How to Organise Your Phone to Make it Less Stressful
Everyday we have countless interactions with our beloved screens – research suggests people look at their phones up to 150 times per day. And a lot of that time is spent doing the same tasks: tap out a response to an email, check Facebook, skip a song, check Facebook again.
But, despite spending so much time with our phones, we rarely stop and think: what could I change to make this all a bit less stressfull? Turns out you can do a lot. And these tips will get you started on the essential journey to de-stressing your screen time.
While you're here, why not improve your phone's security and privacy settings? We've got jargon-free, need-to-know guides for both Android and iOS.
Sort your apps
Let's start with the basics. There's a myriad of different ways to organise your apps but whichever you pick, it's better than having multiple pages of unsorted applications.
Both iOS and Android phones allow you to drag an app icon onto another to create a folder. You can organise folders by type (entertainment, productivity) or by actions (taking photos, writing).
European Competition Commissioner Margarete Vestager organises her apps by colour. There are also slightly more extreme methods.
Former Googler Tristan Harris has advocated this method. The design ethicist claims making your iPhone or Android greyscale will help people become less reliant on them. While there doesn't appear to be any robust scientific evidence behind this, the experience may be a little more relaxing.
Grayscale modes can be found in the settings of both iPhone and Android devices. Though be warned: watching videos on YouTube and thumbing through Instagram may be a little less interesting.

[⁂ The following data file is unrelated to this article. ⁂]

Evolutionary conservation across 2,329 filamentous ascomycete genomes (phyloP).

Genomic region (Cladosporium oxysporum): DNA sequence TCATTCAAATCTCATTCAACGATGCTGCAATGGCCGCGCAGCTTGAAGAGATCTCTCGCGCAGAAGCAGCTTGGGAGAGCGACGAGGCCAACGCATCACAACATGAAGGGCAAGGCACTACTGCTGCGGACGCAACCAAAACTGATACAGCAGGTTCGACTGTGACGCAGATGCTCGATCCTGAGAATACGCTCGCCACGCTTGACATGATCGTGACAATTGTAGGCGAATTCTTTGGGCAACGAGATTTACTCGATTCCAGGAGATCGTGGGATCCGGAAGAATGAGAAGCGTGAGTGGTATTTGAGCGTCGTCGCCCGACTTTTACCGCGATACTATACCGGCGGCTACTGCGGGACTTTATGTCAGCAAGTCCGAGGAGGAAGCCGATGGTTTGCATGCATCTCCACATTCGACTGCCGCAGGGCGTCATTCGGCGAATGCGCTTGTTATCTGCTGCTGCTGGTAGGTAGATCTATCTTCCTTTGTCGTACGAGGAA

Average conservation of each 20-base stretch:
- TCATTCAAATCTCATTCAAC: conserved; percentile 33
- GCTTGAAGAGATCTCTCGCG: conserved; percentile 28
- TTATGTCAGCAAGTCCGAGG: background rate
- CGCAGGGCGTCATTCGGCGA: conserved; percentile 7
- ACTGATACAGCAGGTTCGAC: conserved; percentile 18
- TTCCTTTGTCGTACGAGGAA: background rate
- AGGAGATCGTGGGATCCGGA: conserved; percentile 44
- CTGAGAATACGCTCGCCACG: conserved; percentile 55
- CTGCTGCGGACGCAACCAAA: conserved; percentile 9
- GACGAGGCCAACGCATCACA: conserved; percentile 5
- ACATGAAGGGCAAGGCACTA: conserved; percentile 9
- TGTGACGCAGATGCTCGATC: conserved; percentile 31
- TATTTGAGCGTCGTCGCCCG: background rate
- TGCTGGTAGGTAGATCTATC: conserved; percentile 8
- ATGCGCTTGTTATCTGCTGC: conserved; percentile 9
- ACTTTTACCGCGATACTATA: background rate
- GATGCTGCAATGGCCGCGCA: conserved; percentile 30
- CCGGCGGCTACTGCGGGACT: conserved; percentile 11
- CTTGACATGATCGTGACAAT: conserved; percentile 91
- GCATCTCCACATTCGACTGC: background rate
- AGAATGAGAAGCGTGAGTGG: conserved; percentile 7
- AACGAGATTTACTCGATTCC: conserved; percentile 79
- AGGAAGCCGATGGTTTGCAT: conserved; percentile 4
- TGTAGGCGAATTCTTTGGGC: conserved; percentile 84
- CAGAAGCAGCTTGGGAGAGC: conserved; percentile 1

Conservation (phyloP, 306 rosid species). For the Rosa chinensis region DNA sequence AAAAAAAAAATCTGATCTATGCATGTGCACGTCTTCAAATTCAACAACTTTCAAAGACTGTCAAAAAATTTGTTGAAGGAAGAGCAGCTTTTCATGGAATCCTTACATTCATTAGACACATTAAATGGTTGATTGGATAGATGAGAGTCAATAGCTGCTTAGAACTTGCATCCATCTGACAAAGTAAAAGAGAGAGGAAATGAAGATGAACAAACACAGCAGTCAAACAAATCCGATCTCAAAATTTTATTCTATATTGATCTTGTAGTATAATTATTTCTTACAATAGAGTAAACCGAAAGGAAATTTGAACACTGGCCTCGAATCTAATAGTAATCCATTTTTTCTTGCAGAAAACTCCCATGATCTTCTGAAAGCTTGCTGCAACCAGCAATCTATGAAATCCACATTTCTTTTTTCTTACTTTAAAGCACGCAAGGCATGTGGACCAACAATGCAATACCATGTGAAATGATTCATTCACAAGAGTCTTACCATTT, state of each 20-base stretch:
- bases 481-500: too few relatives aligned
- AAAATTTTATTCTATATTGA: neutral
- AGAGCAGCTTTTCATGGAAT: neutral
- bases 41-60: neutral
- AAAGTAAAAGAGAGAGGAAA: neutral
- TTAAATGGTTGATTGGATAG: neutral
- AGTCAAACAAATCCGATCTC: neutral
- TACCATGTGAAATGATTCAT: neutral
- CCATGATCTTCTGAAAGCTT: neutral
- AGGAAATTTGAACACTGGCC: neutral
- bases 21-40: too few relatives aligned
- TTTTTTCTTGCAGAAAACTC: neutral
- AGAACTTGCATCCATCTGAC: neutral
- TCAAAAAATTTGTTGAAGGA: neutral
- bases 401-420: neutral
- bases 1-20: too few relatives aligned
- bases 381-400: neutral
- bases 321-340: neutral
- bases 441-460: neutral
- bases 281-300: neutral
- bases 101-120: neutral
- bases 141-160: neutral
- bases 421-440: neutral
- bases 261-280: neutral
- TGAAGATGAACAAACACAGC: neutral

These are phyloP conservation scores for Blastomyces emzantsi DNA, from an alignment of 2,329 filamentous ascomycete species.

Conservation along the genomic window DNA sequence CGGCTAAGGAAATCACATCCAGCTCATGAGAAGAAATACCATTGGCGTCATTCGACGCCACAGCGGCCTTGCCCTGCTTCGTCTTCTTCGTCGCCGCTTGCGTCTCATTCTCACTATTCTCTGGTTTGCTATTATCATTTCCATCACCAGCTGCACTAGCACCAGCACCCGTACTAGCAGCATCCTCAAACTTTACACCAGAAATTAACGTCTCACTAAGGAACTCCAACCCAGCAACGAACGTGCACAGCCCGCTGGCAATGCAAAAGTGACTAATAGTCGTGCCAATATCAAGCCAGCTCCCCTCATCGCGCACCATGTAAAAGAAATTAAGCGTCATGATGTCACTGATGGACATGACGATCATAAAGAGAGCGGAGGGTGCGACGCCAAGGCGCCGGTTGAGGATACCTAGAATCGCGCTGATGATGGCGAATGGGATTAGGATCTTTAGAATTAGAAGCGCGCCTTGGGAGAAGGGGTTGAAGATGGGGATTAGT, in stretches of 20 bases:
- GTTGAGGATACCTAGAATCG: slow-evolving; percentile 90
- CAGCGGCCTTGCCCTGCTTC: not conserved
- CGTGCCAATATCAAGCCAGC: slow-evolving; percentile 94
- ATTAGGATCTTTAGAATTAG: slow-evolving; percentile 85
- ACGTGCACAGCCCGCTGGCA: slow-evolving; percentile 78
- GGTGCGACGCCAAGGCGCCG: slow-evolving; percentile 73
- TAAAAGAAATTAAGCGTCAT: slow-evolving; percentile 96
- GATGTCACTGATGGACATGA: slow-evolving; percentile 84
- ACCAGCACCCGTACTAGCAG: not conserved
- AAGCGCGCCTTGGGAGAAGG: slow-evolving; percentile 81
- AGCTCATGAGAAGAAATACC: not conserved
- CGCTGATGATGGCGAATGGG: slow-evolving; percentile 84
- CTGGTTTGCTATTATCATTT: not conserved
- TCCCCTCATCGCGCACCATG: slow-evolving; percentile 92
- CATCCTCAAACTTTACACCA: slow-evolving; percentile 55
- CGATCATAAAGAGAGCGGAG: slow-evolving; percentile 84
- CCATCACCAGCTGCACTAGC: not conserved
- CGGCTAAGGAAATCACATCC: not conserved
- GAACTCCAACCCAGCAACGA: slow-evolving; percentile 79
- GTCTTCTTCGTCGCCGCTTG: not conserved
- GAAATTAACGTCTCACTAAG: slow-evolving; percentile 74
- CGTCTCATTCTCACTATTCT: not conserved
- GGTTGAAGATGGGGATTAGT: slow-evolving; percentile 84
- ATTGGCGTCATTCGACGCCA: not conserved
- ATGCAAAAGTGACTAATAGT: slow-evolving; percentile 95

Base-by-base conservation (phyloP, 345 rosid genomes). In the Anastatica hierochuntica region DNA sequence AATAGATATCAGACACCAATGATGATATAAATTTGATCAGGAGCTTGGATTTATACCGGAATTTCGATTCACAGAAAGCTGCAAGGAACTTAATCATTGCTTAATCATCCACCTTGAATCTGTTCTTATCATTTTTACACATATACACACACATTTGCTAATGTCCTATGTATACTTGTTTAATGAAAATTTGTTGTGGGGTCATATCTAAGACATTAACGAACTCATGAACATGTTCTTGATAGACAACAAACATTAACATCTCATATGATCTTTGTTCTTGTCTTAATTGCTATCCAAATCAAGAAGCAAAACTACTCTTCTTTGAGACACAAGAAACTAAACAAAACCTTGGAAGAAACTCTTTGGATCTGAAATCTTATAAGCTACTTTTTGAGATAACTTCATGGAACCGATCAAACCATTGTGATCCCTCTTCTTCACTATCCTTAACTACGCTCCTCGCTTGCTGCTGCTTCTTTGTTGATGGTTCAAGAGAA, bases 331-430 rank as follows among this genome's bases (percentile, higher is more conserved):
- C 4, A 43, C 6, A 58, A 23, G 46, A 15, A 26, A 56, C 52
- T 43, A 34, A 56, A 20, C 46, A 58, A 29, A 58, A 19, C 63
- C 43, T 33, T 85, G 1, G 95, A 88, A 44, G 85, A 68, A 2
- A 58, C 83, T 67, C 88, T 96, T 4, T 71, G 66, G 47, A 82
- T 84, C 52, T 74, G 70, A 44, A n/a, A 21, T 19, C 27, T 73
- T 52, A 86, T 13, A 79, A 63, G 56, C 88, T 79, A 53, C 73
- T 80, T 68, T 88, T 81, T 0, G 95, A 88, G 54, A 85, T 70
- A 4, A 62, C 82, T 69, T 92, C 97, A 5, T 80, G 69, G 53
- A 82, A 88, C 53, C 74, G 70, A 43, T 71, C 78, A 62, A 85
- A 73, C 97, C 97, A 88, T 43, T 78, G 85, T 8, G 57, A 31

Push notifications are intrusive and there's no need for every app to demand your attention whenever it wants. Review your settings for push notifications and turn off all those that aren't essential. And while you're at it why not turn off all those breaking news alerts.
Set do not disturb modes
Android and iOS both have do not disturb modes. These stop calls, messages, and other notifications from appearing. At the very least, do not disturb modes should be scheduled for when you're sleeping. Nobody wants to be woken up by an email from their boss. Also consider turning on do not disturb during meetings or when you walk in the front door and want to spend time with your family.
Prepare for bed
Bright blue light from screens right before bed is said to be harmful to your health. Both Android and iOS have options that are kinder to your eyes at certain times. On iOS, Night Shift alters the colour of your screen to be warmer and you can set the times it happens at. It can be found in your phone's settings. And on Android, a similar night mode feature can be enabled through the phone's settings.